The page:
Efforts to direct the recovery of damaged sites and landscape date back as far as the 1930s. If we fully understood the conditions and controlling variables at restoration sites, we would be better equipped to predict the outcomes of restoration efforts. If there were no constraints, we could merely plant the restoration site and walk away. However, the development of restoration theory has not yet lead to predictability.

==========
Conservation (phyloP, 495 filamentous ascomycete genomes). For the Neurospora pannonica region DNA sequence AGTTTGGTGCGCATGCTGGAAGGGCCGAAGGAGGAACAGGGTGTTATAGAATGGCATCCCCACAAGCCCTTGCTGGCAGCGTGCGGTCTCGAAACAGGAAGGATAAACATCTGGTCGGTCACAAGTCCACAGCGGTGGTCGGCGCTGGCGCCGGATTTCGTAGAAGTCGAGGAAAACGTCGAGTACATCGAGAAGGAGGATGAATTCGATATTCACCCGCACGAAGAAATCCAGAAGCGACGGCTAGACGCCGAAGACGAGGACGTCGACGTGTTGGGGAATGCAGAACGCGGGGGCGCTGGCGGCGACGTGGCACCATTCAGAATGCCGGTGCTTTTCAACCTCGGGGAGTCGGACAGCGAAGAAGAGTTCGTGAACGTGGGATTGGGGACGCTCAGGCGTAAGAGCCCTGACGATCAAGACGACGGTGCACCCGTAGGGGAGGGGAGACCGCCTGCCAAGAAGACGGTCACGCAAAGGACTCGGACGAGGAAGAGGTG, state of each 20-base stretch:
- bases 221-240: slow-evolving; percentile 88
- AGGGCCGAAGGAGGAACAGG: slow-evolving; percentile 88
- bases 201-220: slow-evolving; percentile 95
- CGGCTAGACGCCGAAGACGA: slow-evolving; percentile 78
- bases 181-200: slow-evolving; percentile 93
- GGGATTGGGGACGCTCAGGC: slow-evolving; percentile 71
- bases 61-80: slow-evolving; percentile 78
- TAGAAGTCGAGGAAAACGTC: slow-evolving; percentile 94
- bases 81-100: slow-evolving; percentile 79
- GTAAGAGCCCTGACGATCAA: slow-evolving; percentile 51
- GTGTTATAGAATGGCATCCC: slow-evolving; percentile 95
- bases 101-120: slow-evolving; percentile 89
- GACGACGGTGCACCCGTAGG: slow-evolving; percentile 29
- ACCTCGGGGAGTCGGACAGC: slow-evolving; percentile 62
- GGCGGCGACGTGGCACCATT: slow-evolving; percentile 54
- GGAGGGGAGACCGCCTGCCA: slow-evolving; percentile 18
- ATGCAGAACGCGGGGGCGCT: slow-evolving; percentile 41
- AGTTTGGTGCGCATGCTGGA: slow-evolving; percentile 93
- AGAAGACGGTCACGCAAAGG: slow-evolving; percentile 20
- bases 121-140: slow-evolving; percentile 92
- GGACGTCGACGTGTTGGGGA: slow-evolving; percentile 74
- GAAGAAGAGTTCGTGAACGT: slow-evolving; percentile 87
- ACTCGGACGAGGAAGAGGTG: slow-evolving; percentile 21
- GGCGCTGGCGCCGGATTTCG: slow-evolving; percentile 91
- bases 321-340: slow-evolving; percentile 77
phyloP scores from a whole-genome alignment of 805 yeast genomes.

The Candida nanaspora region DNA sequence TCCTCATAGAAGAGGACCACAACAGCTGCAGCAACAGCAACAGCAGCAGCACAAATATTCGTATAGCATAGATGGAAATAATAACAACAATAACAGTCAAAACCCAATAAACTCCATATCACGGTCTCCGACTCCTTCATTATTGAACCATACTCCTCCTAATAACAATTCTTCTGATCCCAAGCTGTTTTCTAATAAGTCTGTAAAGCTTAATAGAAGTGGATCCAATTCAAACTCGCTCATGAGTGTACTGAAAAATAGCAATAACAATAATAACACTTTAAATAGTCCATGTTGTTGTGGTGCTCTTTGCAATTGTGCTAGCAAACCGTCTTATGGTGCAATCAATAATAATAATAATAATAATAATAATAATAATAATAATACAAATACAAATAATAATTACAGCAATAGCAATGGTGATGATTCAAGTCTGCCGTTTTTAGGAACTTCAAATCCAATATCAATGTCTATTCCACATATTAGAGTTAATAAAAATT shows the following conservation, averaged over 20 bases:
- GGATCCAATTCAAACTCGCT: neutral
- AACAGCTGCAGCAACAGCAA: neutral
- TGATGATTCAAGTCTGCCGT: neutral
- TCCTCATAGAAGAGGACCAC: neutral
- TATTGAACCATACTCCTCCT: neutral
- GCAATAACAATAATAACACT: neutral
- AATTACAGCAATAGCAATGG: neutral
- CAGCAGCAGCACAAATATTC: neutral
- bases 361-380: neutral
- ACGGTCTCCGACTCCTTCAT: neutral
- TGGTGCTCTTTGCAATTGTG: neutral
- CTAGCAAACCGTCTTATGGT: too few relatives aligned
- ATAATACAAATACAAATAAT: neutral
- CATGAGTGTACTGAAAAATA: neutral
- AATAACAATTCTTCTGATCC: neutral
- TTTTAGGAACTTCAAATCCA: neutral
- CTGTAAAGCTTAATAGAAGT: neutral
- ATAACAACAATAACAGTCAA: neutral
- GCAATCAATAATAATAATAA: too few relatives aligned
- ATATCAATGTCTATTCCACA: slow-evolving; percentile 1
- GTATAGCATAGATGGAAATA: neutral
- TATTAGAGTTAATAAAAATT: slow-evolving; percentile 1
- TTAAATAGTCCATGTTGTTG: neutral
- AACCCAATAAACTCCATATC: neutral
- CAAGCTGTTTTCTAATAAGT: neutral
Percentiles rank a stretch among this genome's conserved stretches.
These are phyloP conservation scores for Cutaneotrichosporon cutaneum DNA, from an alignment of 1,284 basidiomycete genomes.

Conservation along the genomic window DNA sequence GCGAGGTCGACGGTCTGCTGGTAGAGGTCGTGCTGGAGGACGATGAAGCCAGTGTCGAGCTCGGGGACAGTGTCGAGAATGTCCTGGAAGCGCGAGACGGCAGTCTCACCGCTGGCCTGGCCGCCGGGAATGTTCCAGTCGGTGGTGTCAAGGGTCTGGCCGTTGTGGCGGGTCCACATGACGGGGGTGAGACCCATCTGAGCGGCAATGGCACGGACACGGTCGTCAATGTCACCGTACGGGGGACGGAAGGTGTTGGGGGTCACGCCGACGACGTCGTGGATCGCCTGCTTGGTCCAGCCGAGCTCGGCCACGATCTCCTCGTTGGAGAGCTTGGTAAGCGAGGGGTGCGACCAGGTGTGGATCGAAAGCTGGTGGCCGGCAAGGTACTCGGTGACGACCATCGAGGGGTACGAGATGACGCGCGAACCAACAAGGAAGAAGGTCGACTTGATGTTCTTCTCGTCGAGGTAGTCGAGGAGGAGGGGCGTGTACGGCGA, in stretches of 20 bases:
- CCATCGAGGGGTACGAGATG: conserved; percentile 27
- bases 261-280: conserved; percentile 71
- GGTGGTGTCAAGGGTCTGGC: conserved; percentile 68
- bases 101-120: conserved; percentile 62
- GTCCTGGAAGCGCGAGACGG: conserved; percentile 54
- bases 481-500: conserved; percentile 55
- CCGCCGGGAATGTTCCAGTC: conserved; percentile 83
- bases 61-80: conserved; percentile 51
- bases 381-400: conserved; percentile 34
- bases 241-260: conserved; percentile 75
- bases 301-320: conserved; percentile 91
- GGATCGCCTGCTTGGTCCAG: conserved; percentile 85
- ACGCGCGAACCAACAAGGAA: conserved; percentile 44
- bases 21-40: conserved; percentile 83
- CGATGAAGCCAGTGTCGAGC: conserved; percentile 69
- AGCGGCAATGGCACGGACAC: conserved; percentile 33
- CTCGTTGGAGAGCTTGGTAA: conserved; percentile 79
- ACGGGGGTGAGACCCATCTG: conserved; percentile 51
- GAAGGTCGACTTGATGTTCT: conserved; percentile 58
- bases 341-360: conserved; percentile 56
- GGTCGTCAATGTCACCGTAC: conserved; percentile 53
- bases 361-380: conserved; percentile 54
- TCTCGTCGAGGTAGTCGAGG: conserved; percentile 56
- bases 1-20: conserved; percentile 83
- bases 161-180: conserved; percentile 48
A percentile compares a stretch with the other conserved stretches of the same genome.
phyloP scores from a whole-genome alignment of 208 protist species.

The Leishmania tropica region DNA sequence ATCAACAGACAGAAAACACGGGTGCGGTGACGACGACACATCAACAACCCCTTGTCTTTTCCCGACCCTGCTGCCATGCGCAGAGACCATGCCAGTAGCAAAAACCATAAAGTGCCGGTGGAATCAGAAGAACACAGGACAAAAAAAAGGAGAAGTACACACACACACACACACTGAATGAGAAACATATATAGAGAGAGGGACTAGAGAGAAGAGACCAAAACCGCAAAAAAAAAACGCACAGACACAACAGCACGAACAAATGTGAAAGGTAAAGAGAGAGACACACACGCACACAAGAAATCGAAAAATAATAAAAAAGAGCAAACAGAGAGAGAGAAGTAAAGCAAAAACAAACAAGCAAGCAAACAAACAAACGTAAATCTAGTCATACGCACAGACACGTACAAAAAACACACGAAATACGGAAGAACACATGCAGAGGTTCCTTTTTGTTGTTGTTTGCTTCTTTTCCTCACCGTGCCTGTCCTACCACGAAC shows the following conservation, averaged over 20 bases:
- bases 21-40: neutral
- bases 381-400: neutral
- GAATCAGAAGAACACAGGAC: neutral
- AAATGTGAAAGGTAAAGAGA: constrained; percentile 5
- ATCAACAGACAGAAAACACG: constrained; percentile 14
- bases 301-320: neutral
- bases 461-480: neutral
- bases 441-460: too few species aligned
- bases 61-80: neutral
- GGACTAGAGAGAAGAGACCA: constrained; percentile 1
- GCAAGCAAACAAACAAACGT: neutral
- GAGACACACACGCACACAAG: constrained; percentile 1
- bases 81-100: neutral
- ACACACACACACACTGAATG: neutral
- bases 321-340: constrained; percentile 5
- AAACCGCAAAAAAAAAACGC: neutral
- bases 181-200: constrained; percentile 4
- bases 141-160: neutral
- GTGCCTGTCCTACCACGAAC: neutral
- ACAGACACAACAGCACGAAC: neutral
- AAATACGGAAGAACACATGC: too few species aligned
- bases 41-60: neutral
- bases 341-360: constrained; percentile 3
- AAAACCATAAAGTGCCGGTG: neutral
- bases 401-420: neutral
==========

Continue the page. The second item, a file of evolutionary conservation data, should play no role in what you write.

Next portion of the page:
The Handbook for Restoring Tidal Wetlands fills an important gap in current restoration ecology literature. It provides a broad-based compilation of case studies and principles to guide the management of tidal restoration sites. Thoroughly illustrated with more than 170 figures and tables, the book covers a full range of topics including: